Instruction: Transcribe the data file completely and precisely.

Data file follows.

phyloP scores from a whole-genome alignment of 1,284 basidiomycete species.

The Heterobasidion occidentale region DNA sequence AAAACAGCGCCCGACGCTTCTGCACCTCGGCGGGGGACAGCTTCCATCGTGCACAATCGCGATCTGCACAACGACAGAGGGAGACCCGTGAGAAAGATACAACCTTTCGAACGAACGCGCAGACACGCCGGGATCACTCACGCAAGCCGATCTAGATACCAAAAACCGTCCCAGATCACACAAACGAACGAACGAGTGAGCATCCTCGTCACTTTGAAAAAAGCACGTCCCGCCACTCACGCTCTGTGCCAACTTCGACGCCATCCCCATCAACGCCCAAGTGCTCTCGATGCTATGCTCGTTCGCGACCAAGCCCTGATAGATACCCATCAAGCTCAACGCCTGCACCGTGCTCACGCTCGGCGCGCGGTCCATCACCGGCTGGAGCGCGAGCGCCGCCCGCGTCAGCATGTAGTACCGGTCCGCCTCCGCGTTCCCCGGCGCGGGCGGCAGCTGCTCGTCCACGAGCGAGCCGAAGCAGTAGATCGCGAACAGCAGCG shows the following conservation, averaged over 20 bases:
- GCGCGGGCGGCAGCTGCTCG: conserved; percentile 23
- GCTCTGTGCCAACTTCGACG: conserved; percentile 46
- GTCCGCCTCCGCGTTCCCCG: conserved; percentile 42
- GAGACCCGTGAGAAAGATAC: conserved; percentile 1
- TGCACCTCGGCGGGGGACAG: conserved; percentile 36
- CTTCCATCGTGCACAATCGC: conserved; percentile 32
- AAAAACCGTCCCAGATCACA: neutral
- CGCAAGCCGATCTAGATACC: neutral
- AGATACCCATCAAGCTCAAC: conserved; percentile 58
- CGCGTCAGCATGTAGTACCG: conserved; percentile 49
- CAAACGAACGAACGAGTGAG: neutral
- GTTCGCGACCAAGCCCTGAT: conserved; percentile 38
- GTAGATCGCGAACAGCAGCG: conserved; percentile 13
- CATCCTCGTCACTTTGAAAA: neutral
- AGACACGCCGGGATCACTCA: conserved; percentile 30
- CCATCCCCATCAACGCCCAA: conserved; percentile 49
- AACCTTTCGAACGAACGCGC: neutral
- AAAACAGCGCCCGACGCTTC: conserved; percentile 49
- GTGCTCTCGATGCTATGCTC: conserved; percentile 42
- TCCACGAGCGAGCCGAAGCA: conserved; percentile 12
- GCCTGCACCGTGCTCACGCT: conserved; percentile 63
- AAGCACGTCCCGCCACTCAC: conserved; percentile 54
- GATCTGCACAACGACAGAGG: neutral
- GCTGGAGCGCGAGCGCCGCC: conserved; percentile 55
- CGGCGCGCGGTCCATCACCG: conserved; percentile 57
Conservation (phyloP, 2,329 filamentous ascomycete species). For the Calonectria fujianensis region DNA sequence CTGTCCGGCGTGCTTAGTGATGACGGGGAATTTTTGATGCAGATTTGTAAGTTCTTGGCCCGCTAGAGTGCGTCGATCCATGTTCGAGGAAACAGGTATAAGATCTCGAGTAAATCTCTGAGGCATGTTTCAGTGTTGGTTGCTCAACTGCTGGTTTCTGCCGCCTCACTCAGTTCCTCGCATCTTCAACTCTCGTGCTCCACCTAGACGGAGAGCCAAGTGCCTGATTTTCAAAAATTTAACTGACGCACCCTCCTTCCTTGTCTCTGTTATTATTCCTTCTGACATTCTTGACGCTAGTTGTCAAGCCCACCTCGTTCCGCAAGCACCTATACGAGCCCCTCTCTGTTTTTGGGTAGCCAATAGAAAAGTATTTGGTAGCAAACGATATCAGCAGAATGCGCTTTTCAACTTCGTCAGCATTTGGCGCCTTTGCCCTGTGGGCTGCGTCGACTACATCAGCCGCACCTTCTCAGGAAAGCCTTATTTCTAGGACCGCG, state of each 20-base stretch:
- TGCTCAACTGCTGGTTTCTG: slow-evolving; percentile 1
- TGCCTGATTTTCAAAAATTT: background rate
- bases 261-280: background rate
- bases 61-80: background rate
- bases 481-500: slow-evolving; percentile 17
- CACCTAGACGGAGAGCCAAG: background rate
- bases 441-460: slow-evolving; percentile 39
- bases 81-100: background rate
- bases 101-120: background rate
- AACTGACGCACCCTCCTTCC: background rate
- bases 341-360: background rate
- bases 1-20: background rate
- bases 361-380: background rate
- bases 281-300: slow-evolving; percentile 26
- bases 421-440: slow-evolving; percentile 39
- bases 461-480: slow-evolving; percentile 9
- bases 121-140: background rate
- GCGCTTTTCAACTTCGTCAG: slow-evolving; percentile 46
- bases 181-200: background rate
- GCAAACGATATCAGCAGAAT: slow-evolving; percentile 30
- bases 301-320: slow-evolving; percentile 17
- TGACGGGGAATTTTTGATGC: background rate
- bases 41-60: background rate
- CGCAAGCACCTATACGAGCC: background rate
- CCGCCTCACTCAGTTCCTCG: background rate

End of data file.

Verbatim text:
phyloP scores from a whole-genome alignment of 1,284 basidiomycete species.

The Heterobasidion occidentale region DNA sequence AAAACAGCGCCCGACGCTTCTGCACCTCGGCGGGGGACAGCTTCCATCGTGCACAATCGCGATCTGCACAACGACAGAGGGAGACCCGTGAGAAAGATACAACCTTTCGAACGAACGCGCAGACACGCCGGGATCACTCACGCAAGCCGATCTAGATACCAAAAACCGTCCCAGATCACACAAACGAACGAACGAGTGAGCATCCTCGTCACTTTGAAAAAAGCACGTCCCGCCACTCACGCTCTGTGCCAACTTCGACGCCATCCCCATCAACGCCCAAGTGCTCTCGATGCTATGCTCGTTCGCGACCAAGCCCTGATAGATACCCATCAAGCTCAACGCCTGCACCGTGCTCACGCTCGGCGCGCGGTCCATCACCGGCTGGAGCGCGAGCGCCGCCCGCGTCAGCATGTAGTACCGGTCCGCCTCCGCGTTCCCCGGCGCGGGCGGCAGCTGCTCGTCCACGAGCGAGCCGAAGCAGTAGATCGCGAACAGCAGCG shows the following conservation, averaged over 20 bases:
- GCGCGGGCGGCAGCTGCTCG: conserved; percentile 23
- GCTCTGTGCCAACTTCGACG: conserved; percentile 46
- GTCCGCCTCCGCGTTCCCCG: conserved; percentile 42
- GAGACCCGTGAGAAAGATAC: conserved; percentile 1
- TGCACCTCGGCGGGGGACAG: conserved; percentile 36
- CTTCCATCGTGCACAATCGC: conserved; percentile 32
- AAAAACCGTCCCAGATCACA: neutral
- CGCAAGCCGATCTAGATACC: neutral
- AGATACCCATCAAGCTCAAC: conserved; percentile 58
- CGCGTCAGCATGTAGTACCG: conserved; percentile 49
- CAAACGAACGAACGAGTGAG: neutral
- GTTCGCGACCAAGCCCTGAT: conserved; percentile 38
- GTAGATCGCGAACAGCAGCG: conserved; percentile 13
- CATCCTCGTCACTTTGAAAA: neutral
- AGACACGCCGGGATCACTCA: conserved; percentile 30
- CCATCCCCATCAACGCCCAA: conserved; percentile 49
- AACCTTTCGAACGAACGCGC: neutral
- AAAACAGCGCCCGACGCTTC: conserved; percentile 49
- GTGCTCTCGATGCTATGCTC: conserved; percentile 42
- TCCACGAGCGAGCCGAAGCA: conserved; percentile 12
- GCCTGCACCGTGCTCACGCT: conserved; percentile 63
- AAGCACGTCCCGCCACTCAC: conserved; percentile 54
- GATCTGCACAACGACAGAGG: neutral
- GCTGGAGCGCGAGCGCCGCC: conserved; percentile 55
- CGGCGCGCGGTCCATCACCG: conserved; percentile 57
Conservation (phyloP, 2,329 filamentous ascomycete species). For the Calonectria fujianensis region DNA sequence CTGTCCGGCGTGCTTAGTGATGACGGGGAATTTTTGATGCAGATTTGTAAGTTCTTGGCCCGCTAGAGTGCGTCGATCCATGTTCGAGGAAACAGGTATAAGATCTCGAGTAAATCTCTGAGGCATGTTTCAGTGTTGGTTGCTCAACTGCTGGTTTCTGCCGCCTCACTCAGTTCCTCGCATCTTCAACTCTCGTGCTCCACCTAGACGGAGAGCCAAGTGCCTGATTTTCAAAAATTTAACTGACGCACCCTCCTTCCTTGTCTCTGTTATTATTCCTTCTGACATTCTTGACGCTAGTTGTCAAGCCCACCTCGTTCCGCAAGCACCTATACGAGCCCCTCTCTGTTTTTGGGTAGCCAATAGAAAAGTATTTGGTAGCAAACGATATCAGCAGAATGCGCTTTTCAACTTCGTCAGCATTTGGCGCCTTTGCCCTGTGGGCTGCGTCGACTACATCAGCCGCACCTTCTCAGGAAAGCCTTATTTCTAGGACCGCG, state of each 20-base stretch:
- TGCTCAACTGCTGGTTTCTG: slow-evolving; percentile 1
- TGCCTGATTTTCAAAAATTT: background rate
- bases 261-280: background rate
- bases 61-80: background rate
- bases 481-500: slow-evolving; percentile 17
- CACCTAGACGGAGAGCCAAG: background rate
- bases 441-460: slow-evolving; percentile 39
- bases 81-100: background rate
- bases 101-120: background rate
- AACTGACGCACCCTCCTTCC: background rate
- bases 341-360: background rate
- bases 1-20: background rate
- bases 361-380: background rate
- bases 281-300: slow-evolving; percentile 26
- bases 421-440: slow-evolving; percentile 39
- bases 461-480: slow-evolving; percentile 9
- bases 121-140: background rate
- GCGCTTTTCAACTTCGTCAG: slow-evolving; percentile 46
- bases 181-200: background rate
- GCAAACGATATCAGCAGAAT: slow-evolving; percentile 30
- bases 301-320: slow-evolving; percentile 17
- TGACGGGGAATTTTTGATGC: background rate
- bases 41-60: background rate
- CGCAAGCACCTATACGAGCC: background rate
- CCGCCTCACTCAGTTCCTCG: background rate